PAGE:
PrideFest brings community together

Many East Tennesseans assembled in Knoxville to celebrate Pride month Saturday, June 23

From toddlers to senior citizens, many people lined the streets of Downtown Knoxville for PrideFest on Saturday. The highly anticipated event celebrated the LGBTQ community with a parade and PrideFest events at the Knoxville Civic Coliseum.

Hundreds decked out in colorful clothes and face paint showed their support for Pride month and the community. While dancers and drag queens hyped up the crowd, many organizations and businesses marched to show their support for the LGBTQ community.

“It’s the only time you ever see a lot of happy people and no hate involved,” Tim Carmichael, member of the Knoxville chapter of Prime Timers, said.

Prime Timers, a worldwide organization, supports older gay or bisexual men often isolated by family and friends because of their sexual orientation. Prime Timers works to support and connect the older gay community and socialize.

Although progress continues for the LGBTQ community in 2018, many argue that room for improvement remains.

Latisha Flores, a member of the Tennessee Equality Project, said, “There are still those people who do not understand or agree with the goals of the organization.”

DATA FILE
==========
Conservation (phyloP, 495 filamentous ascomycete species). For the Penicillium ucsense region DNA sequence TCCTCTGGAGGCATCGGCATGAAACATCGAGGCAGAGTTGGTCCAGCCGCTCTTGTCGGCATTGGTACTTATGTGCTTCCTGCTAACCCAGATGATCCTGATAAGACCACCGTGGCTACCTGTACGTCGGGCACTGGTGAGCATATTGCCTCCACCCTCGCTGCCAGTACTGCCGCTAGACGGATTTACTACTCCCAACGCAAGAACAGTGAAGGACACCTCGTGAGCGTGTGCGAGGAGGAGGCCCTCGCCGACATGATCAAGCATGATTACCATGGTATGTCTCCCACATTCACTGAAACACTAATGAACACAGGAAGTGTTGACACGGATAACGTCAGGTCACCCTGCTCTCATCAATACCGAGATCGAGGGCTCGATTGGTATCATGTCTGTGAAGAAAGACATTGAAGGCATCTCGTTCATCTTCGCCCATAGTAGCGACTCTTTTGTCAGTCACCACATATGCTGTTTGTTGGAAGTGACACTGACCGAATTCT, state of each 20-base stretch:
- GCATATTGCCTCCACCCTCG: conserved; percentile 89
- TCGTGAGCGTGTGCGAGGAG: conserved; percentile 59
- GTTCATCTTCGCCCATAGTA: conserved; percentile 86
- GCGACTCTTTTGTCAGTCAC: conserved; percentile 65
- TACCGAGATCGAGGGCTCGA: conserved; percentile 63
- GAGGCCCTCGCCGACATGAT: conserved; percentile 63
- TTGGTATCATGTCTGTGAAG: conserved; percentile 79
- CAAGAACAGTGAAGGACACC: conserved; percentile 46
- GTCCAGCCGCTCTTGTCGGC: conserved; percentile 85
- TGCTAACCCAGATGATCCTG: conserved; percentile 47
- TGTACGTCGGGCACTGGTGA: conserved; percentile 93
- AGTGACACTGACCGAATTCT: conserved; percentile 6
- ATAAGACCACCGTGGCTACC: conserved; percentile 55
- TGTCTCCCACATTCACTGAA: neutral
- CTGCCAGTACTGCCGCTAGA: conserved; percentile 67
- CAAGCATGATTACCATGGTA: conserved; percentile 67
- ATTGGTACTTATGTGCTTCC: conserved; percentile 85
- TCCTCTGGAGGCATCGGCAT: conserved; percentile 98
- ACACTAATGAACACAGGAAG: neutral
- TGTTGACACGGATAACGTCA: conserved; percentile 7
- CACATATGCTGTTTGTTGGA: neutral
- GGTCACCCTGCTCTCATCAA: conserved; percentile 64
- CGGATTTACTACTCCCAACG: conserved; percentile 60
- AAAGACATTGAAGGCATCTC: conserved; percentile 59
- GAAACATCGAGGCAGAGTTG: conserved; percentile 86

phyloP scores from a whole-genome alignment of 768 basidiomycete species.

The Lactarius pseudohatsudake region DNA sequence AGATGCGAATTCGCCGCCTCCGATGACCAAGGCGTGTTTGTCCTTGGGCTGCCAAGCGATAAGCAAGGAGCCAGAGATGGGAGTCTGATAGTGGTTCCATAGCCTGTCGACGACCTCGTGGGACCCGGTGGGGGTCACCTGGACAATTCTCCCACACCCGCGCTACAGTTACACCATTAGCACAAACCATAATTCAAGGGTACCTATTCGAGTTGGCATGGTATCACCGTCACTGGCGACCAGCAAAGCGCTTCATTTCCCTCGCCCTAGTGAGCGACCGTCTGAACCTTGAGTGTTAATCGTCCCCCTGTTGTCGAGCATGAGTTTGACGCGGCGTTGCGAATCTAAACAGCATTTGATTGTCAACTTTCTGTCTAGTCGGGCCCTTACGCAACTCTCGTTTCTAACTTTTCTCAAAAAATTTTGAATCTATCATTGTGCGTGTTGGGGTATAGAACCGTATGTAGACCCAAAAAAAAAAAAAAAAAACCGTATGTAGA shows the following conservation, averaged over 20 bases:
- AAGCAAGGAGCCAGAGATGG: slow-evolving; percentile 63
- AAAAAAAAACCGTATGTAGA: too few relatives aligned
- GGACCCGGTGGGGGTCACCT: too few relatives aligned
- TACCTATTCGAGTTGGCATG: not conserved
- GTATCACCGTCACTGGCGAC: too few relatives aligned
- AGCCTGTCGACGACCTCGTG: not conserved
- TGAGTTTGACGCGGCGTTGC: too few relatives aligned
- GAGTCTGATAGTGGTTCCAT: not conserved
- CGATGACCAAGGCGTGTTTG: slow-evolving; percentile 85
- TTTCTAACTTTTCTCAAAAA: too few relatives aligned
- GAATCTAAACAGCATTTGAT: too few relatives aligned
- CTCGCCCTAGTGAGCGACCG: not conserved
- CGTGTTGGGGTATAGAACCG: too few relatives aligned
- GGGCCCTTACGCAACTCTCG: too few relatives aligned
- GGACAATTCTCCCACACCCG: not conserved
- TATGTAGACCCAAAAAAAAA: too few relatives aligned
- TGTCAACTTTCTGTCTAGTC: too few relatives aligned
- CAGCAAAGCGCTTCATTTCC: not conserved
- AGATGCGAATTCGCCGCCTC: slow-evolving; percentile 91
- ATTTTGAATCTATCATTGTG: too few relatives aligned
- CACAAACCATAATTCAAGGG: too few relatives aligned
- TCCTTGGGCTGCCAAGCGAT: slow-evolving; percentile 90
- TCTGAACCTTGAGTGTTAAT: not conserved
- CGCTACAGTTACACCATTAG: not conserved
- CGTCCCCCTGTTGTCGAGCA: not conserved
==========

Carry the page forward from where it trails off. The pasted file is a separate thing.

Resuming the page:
“I think as more people realize that someone they know or are related to that they love identify as LGBTQ, then they realize that they are all affected.”

Tennessee Equality Project began as an organization advocating for marriage equality rights but expanded during the past 14 years. The organization hosts workshops at businesses and hospitals to educate locals and encourage welcoming behaviors toward the LGBTQ community.

Initially, pride parades were not acts of celebration, but acts of protest in memory of the Stonewall Riots of 1969 when fights ensued between police and customers of the Stonewall Inn, a prominent gay bar in New York City. Now, parades celebrate strides made by the LGBTQ community.

“Pride Month, to me, is celebrating the amazing people that are in our community,” Flores said. “It’s giving us a chance to acknowledge each other, have fun, be together and be our best selves.”

“It’s a slow process but it will only get better.”

 

Images by Sage Davis

Edited by Lexie Little